Brussels (Brussels Morning) Lithuania has deployed troops to guard its borders, and has
begun constructing a barrier wall on Friday to prevent illegal migrants from entering the country
Lithuanian Prime Minister Ingrida Simonyte previously accused Belarus of flying migrants to
Minsk and then helping them cross the EU border into Lithuania. Claiming documented
evidence was found on at least one migrant, Simonyte said on Wednesday that migrants are
being flown into Belarus from Iraq and Turkey.
Announcing the plans to curb the recent flow of migrants, Simonyte also maintained that
Belarus is making money on migrants, charging them for visas. She observed that she does not
expect the migrant wave to subside on its own.
Belarus opened its borders to migrants two months ago, in retaliation for the EU sanctions
imposed on the country after its fighter planes forced a commercial airline flight to land in order
to arrest a dissident journalist.
According to the country’s strongman President Alexander Lukashenko, Belarus is now
guarding its borders only to the extent that it is “profitable” and affordable, in essence
suggesting that Middle Eastern, African and Asian migrants are free to try and leave the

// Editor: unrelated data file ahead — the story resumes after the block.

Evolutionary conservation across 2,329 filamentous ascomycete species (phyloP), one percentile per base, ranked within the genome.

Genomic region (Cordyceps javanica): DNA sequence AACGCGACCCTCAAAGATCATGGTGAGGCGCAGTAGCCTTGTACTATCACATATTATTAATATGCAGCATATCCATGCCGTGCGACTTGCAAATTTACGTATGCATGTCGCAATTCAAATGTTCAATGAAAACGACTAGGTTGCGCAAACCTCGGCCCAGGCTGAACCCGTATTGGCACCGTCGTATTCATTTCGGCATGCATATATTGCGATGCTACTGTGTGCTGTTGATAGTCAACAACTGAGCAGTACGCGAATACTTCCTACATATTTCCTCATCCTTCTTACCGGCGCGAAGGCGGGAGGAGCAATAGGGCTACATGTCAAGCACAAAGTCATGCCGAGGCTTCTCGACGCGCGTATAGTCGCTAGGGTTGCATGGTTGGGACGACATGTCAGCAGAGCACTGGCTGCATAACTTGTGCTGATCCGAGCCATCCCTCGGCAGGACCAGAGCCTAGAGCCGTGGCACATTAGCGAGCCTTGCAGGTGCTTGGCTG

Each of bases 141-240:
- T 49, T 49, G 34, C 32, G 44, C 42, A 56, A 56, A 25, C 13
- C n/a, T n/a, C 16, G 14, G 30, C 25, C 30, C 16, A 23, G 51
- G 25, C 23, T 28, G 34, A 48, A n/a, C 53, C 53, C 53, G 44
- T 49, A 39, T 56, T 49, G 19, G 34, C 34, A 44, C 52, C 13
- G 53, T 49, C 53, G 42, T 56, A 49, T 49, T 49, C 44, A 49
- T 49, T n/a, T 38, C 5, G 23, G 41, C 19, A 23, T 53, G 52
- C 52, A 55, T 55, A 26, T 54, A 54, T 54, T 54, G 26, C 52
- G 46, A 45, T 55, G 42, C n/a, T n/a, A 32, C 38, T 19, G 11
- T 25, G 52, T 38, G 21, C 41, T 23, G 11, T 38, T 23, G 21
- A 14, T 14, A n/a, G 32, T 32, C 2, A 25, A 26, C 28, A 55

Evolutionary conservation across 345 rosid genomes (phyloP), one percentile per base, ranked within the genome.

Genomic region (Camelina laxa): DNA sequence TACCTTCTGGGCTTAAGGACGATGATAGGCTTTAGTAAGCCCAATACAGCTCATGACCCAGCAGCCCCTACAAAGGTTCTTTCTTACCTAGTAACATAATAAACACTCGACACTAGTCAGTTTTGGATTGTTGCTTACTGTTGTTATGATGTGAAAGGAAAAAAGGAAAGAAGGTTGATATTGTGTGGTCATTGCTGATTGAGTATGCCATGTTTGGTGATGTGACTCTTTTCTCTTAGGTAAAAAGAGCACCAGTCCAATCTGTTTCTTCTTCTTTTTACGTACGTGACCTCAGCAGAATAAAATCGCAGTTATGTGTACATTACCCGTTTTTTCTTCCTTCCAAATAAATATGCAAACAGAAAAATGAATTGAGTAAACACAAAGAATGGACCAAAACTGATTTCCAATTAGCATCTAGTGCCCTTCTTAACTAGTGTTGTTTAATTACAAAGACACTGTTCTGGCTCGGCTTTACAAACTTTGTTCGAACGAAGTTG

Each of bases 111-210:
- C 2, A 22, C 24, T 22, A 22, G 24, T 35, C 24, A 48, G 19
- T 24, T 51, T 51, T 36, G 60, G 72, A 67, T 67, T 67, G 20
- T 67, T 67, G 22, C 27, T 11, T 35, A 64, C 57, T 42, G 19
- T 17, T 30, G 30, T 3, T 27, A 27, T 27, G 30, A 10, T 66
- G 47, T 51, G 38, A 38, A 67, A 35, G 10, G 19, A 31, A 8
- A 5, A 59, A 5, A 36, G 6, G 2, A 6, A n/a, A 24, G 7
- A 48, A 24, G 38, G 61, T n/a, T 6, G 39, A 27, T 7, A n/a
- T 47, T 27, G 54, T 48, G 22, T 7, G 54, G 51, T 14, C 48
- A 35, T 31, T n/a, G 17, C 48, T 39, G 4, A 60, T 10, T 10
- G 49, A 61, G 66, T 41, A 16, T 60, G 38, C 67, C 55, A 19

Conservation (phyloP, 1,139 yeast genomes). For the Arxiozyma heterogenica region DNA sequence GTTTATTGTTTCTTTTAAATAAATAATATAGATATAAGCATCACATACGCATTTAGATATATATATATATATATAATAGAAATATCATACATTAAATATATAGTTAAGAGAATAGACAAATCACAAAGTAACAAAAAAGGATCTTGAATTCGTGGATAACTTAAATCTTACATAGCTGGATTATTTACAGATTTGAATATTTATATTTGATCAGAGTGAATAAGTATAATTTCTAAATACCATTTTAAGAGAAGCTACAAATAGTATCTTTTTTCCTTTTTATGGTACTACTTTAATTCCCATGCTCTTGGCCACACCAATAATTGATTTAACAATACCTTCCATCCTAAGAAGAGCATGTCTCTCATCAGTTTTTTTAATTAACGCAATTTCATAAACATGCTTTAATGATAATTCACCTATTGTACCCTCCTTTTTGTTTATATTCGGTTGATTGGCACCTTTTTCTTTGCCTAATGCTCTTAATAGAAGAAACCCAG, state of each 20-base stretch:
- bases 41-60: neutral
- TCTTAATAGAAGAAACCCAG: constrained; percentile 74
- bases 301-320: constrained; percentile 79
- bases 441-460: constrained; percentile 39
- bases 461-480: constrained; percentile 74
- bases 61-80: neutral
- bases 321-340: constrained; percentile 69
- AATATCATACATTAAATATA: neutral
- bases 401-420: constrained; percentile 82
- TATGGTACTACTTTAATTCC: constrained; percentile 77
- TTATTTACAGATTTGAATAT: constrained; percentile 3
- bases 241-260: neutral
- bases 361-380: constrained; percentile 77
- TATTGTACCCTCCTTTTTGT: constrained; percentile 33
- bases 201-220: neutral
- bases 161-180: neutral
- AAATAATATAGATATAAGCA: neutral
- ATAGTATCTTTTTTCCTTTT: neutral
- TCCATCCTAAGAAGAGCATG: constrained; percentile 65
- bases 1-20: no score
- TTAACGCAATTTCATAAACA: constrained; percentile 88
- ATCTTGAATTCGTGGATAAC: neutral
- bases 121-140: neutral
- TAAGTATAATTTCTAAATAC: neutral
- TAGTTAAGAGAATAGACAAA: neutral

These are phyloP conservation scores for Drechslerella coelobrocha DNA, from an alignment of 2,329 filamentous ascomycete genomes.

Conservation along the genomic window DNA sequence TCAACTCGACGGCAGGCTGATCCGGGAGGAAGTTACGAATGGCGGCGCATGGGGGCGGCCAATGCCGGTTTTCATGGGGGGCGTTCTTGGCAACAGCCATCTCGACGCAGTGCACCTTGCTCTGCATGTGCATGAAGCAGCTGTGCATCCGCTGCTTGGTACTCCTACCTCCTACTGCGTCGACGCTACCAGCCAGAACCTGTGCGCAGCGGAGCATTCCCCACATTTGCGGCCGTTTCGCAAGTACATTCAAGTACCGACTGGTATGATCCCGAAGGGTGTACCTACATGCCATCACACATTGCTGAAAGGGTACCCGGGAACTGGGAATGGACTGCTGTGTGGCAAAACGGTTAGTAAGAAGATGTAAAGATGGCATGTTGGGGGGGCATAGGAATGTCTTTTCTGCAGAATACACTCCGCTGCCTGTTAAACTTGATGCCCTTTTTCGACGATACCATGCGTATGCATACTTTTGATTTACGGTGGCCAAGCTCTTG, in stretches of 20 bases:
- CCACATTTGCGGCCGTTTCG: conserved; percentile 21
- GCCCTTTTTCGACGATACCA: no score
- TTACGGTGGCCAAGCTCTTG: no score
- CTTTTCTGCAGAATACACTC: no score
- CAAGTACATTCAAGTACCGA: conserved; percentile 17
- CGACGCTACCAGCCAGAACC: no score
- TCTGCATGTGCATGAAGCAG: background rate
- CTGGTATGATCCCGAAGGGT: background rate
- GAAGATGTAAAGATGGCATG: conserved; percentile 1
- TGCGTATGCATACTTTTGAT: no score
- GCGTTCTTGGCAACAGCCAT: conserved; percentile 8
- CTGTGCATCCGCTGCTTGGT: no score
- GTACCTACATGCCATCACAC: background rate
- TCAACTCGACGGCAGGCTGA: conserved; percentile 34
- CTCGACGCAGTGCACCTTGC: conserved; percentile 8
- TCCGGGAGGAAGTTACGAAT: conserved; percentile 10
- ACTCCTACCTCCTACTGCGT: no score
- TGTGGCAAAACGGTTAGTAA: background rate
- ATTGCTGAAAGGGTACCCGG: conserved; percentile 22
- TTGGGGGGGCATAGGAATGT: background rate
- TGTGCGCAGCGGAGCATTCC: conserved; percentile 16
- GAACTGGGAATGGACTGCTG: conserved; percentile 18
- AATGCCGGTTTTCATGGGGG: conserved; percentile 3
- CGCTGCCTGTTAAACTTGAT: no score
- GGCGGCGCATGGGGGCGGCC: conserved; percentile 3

On Tuesday, Lukashenko declared Belarus would not close its borders with neighbouring
countries in order to become a “holding site” for people running from Afghanistan, Iran, Iraq,
Libya, Syria, Tunisia and other African countries.
He implied that Western countries should start negotiating with him if they want migrants to stay
in Belarus, indicating that he is “ready to come to the table” and agree on conditions necessary
for that to happen.
The Belarus-Lithuania border runs through sparsely populated areas, with long stretches that go
through uninhabited forests, marshland and wilderness, making it difficult to monitor and
relatively simple to cross. At least 1,500 migrants entered Lithuania from Belarus this year, with
900 crossing the border in the last nine days.